Money Smart Program (offered by FDIC)
Money Smart is the FDIC's award-winning financial education curriculum designed to help consumers understand basic financial services, develop money-management skills and learn how to use banking services effectively. The Money Smart curriculum is a timely tool to educate those who want to manage their finances efficiently, including consumers without a banking relationship.
To learn more about the FDIC's Money Smart Program and to obtain a free copy of the curriculum, visit the Money Smart page on the FDIC's website at www.fdic.gov/moneysmart.
How to Complete a Check
Follow this step by step guide to learn how to correctly complete a check.
The most basic part of having a checking account is learning how to write a check. Whether you are 15 or 55 you need to know how to complete this task if you plan to have an account at the bank. Below you will learn parts of a check and step-by-step instructions on how to write a check.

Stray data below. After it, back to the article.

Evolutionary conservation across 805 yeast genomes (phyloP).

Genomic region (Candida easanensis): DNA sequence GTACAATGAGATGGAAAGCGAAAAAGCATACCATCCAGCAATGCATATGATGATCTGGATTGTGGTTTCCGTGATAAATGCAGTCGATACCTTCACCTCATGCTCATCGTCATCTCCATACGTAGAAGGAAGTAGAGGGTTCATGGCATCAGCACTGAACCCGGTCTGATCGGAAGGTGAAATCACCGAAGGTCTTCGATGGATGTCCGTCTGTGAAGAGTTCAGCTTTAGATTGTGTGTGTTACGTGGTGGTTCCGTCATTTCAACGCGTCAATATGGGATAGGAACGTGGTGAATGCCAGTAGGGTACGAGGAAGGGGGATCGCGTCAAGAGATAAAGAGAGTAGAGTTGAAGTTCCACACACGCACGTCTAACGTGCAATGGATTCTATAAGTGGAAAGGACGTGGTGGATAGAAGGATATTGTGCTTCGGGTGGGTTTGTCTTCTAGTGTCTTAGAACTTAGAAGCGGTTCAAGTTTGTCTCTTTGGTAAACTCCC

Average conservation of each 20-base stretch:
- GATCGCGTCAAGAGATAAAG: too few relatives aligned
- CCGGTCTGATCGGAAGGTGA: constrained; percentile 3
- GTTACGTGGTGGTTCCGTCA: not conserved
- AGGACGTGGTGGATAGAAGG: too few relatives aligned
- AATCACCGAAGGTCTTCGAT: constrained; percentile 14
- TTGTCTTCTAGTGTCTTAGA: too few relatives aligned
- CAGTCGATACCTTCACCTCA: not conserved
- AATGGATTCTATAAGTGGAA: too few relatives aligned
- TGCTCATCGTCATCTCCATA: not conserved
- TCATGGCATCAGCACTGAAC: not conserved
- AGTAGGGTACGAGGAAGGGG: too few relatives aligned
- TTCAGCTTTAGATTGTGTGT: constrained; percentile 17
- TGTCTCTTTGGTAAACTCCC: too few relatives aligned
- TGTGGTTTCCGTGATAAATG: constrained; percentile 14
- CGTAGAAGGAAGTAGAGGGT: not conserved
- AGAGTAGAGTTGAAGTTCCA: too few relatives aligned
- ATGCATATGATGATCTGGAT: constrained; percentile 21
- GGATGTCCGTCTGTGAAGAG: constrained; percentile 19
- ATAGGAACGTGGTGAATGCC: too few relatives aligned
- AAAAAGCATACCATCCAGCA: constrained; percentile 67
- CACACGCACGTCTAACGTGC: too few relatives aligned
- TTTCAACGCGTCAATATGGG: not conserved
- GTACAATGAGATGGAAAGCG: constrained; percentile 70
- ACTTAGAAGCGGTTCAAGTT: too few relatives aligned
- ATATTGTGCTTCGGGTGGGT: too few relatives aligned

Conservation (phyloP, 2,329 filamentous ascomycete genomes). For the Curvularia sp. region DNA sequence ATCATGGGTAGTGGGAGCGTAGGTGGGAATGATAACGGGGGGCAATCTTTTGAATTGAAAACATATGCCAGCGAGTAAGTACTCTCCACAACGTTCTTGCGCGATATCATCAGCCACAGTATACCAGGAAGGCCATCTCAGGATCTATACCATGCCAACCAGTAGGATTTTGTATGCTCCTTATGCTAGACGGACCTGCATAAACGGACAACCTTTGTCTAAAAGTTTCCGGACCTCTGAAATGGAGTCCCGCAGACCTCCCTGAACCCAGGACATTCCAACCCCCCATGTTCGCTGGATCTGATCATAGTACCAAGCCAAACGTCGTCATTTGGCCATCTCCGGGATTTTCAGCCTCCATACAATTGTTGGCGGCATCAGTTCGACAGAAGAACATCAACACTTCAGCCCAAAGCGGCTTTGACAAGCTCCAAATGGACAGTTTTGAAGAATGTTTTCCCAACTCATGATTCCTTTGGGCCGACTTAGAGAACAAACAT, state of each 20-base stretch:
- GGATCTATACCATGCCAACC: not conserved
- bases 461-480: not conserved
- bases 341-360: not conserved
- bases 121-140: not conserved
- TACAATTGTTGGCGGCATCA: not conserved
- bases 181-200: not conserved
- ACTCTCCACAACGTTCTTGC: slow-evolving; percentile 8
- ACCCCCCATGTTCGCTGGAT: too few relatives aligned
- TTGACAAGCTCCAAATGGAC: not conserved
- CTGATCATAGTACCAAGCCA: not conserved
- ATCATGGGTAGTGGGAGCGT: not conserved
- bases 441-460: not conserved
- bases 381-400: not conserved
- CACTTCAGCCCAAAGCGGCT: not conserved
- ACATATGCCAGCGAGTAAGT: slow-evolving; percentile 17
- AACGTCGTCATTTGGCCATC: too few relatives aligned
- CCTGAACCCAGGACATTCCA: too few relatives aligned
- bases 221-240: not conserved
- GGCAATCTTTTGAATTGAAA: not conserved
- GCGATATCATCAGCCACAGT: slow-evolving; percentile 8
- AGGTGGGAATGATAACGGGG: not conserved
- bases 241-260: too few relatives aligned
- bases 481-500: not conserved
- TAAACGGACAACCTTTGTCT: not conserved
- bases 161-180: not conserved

- A. Drawer: The particular individual, company, or corporation issuing and signing the check.
- B. Payee: Particular individual or company receiving the funds.
- C. Check Number: Check number will be preprinted and is used for tracking funds.
- D. Date: Current date.
- E. Printed Amount: The amount of the check
- F. Authorized Signature: The person authorized to sign the check for the Drawer(A)
- G. Account Number: Particular individual’s or organization’s account number upon which the check is drawn.
- H. Routing Number: Number assigned to your bank by the Federal Reserve Bank.
- I. Memo Line: Area where you can make a note for why the check was written.
- J. Drawee Name: Bank where funds are drawn from.
- K. Written Amount: Usually written or typed amount of the check. Must match with the Printed Amount (E).
- Write in ink so nothing can be changed. Always write in black ink so your check images will be clean and concise.
- Write clearly and neatly.
- Fill in all blank lines with proper information.
- Never sign a check until all the other information on the check has been completed and you are at the bank ready to make a deposit.